Writing

Piece 43 – Tensions with Iran, A Turning Point By. Raimondo Graziano

 

Tensions with Iran, A Turning Point

By. Raimondo Graziano

In recent weeks tensions between the United States and Iran have reached a fever pitch. The relations between our nation and their own have always been strained, and we are, as is often the case, partly responsible for the situation that currently exists today. After all it is our deposition of their democratically elected leader, decades ago, that spurred on the revolution in the late 70’s. And it is the withdrawal of the United States from the JCPOA, negotiated under the former President and withdrawn from by the current, that has created both an air of uncertainty and a potential international crisis, regardless of the merits of the deal that was struck.

Now, nations have come to trade blows with one another in the past while limiting the severity of escalations, in many cases it is a ruse to bring one and the other to the negotiating table to hammer out differences. What is different now is the degree at which escalations are increasing, and tone with which this war of words is being wage has taken a sharper lean. One expects belligerence and bellicose rhetoric from the President of the United States, after all it is his way. Though for an internationally recognized moderate like Hassan Rouhani, it is an alarming escalation.

The door for diplomacy is closed in his words due to the ratcheting up of sanctions by the Americans, meant to cripple the Iranian economy. If the door to diplomacy is closed, what then? In recent weeks there have been attacks on oil tankers in the Gulf and in oil fields in Iraq, a downing of an American surveillance craft, an execution of an American prisoner and numerous other acts of aggression by the Iranians. We are perhaps stumbling into a war, whose reach and scope would be catastrophic. It is true Iran is the world’s largest purveyor of state sponsored terrorism. Our allies in the region are itching for a conflict to settle their own personal scores with the nation. Saudi Arabia and Iran are locked into a proxy war in Yemen over their numerous differences. Israel has threatened aggression before for their fear of annihilation of the state – a threat propagated by the Iranians themselves. It is obvious that conflict is in the air.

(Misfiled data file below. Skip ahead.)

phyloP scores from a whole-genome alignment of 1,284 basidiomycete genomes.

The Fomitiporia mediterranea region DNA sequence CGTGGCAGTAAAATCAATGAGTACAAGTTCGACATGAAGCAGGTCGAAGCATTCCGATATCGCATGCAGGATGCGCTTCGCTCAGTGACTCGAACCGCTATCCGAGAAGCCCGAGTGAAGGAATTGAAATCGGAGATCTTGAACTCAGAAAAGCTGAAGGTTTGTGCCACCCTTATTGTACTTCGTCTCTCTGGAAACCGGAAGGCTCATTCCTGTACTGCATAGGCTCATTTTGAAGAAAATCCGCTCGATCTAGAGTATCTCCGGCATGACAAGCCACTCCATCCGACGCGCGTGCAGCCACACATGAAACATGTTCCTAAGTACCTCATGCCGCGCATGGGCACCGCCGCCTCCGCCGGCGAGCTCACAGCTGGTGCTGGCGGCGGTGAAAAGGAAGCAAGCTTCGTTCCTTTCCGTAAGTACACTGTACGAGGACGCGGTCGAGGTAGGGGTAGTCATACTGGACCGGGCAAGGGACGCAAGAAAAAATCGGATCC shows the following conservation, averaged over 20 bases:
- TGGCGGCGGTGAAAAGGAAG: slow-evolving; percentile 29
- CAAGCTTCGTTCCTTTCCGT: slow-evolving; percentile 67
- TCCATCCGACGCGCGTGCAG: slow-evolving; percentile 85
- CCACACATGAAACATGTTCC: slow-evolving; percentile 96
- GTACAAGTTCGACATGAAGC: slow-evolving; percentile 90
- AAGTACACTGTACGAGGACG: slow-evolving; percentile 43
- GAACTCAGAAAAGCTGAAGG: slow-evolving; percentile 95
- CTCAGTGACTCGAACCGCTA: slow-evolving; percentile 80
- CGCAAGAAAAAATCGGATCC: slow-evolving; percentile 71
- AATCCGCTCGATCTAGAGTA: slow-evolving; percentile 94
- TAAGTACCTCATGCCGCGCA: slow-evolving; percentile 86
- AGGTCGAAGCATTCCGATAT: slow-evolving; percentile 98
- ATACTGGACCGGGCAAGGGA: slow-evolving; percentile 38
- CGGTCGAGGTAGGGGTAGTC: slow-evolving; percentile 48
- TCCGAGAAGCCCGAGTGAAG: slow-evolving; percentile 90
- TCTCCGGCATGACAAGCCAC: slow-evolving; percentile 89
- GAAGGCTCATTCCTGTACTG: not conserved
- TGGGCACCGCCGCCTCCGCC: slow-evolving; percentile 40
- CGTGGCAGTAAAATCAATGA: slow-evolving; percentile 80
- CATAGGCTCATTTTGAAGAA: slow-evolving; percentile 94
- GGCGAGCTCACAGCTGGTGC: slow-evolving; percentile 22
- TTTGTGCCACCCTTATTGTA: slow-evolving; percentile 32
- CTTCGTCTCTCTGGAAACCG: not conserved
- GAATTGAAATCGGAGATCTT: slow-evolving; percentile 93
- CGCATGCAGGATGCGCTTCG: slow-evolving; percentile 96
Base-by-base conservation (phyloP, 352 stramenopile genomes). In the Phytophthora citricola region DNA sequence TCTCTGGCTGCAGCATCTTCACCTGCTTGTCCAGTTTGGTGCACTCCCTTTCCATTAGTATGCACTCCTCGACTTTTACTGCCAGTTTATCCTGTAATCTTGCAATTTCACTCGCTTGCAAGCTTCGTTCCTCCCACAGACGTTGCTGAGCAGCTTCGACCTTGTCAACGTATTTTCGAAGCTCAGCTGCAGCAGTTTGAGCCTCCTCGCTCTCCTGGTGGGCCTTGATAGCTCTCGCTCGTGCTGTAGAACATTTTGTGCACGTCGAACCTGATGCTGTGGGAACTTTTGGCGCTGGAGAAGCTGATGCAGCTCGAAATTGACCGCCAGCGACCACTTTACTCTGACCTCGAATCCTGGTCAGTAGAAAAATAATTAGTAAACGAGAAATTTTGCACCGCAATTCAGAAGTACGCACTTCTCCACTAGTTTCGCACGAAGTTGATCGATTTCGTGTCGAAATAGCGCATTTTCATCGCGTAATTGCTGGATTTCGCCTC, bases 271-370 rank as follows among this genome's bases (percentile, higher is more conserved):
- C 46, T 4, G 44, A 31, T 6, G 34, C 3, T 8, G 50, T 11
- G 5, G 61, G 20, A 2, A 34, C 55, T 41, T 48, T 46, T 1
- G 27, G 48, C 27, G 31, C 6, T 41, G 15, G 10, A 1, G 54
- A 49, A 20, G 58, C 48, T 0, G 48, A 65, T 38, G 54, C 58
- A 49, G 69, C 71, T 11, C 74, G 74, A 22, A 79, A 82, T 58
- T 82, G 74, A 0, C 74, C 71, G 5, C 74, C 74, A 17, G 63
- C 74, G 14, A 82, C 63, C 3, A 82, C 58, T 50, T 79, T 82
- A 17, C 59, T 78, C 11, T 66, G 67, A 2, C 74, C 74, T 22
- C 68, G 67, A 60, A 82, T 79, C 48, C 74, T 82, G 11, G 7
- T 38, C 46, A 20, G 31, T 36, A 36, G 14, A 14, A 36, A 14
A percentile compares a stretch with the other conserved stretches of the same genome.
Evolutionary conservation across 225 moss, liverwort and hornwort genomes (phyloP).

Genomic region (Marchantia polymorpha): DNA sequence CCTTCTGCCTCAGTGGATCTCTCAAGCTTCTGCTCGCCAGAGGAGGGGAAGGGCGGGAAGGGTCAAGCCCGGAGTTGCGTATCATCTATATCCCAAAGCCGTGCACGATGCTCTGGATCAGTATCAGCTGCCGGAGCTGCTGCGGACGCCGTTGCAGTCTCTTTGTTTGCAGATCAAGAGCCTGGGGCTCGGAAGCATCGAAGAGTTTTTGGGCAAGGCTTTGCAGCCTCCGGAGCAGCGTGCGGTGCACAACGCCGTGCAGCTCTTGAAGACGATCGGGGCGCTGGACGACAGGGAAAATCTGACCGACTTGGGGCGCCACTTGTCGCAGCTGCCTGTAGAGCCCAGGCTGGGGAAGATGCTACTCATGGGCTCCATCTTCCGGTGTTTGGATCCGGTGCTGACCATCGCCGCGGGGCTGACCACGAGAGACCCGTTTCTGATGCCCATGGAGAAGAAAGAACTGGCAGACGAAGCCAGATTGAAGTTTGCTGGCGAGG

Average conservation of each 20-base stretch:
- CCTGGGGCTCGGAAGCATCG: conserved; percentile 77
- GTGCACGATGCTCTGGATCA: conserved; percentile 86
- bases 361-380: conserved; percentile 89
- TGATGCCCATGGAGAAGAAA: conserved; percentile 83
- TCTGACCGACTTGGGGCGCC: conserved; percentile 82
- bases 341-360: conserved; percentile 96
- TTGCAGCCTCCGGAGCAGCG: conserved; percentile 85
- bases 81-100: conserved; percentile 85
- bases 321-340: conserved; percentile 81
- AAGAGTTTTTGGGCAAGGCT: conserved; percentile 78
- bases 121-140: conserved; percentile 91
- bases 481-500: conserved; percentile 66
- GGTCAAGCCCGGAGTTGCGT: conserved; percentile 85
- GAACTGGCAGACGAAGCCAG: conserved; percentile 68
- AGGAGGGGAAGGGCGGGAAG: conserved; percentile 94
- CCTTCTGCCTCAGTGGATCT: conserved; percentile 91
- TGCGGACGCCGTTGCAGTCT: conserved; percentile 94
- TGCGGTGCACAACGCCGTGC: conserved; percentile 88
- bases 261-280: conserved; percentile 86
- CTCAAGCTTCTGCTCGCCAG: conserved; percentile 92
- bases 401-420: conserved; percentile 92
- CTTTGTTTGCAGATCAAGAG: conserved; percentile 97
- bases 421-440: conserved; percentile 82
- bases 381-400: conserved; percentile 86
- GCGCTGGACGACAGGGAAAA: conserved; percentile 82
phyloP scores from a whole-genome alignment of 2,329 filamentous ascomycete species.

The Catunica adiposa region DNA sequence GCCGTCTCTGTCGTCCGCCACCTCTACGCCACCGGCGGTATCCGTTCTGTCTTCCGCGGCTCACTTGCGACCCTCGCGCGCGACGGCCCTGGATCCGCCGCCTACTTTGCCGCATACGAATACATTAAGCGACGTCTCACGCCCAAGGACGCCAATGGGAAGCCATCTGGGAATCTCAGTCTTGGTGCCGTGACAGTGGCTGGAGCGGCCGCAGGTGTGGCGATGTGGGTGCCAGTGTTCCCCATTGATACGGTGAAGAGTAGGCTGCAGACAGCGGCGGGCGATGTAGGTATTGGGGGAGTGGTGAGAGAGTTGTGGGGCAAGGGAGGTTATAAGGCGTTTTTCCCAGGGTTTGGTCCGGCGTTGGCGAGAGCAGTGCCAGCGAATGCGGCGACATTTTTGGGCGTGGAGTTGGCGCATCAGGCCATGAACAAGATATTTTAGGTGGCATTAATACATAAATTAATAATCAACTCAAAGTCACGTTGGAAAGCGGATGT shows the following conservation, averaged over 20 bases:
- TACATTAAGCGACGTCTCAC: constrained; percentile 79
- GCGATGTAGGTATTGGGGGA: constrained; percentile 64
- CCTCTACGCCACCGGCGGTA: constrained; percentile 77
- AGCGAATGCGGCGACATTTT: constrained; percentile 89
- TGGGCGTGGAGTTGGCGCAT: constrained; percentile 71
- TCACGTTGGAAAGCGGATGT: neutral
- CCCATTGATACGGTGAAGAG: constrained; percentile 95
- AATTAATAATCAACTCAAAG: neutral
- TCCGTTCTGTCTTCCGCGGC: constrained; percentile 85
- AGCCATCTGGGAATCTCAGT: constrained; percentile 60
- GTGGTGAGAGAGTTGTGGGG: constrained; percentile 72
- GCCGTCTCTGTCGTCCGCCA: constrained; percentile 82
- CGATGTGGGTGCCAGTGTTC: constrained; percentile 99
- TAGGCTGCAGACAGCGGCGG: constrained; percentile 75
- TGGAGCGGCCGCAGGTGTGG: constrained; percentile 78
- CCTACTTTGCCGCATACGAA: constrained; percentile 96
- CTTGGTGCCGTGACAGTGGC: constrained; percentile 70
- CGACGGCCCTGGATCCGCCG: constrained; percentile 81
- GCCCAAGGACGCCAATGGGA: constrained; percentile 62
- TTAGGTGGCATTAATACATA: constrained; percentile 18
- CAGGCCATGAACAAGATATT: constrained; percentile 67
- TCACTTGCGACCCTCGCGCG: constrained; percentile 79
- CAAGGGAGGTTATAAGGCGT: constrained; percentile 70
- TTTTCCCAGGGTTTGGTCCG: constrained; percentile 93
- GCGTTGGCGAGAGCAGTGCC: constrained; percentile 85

What’s troubling is not only the potential for miscalculation and careless loss of life, but the strangle it will have on global oil markets as the strait of Hormuz is a critical point in the infrastructure of global oil shipping. With more troops being sent to the Middle East to counter the threats posed by Iran, a regional power in its own right, the threat of war looms. It will not be like Iraq, nor Afghanistan nor is the conflicts context similar to that of the war of words between the President and Chairmen Kim. The nuances ate stark and the implications grave. Of course, we must push for diplomacy and engage our allies in this effort, but above all we cannot become hostage to Iranian demands and increasing belligerence on their part. From the threat of raising the threshold of production of material that could be used in the production of nuclear weapons, to the threats leveled at Europe to further test their ballistic missiles if they are not granted waivers from sanctions for trade.

The West cannot be held hostage and capitulate to the demands of a regime which seeks the downfall of Western institutions and the propping up of its own allies – the likes of Russia, China and other authoritarian regimes. Let alone the human rights abuses perpetuated by them. If we capitulate, then what is the West then but a vestige of a forgotten cause? With this in mind, we too have to keep a check on Saudi Arabia, our hopelessly convenient ally in the region on their own abuses and misgivings. The West must take a stand on all fronts. Diplomacy always, but prepared for any eventuality. We must move forward with caution and resolve. 

 

Old Howard Union

39 – Great Powers and The End As We Know It; The 21st Century

The 21st Century has thus far brought us great strife and turmoil, though we may not see it as such, we today live in an arguably more calamitous time than during the Cold War. We live in a moment comparable to the early, and middle days of the prior century. Great conflict between nations is back to the forefront of geopolitics once more, all set against the backdrop of perhaps the single greatest existential threat to humanity – climate change. Will the conflict between nations come before the common threat? Or are they both one and the same?


Show Notes

Important & pertinent readings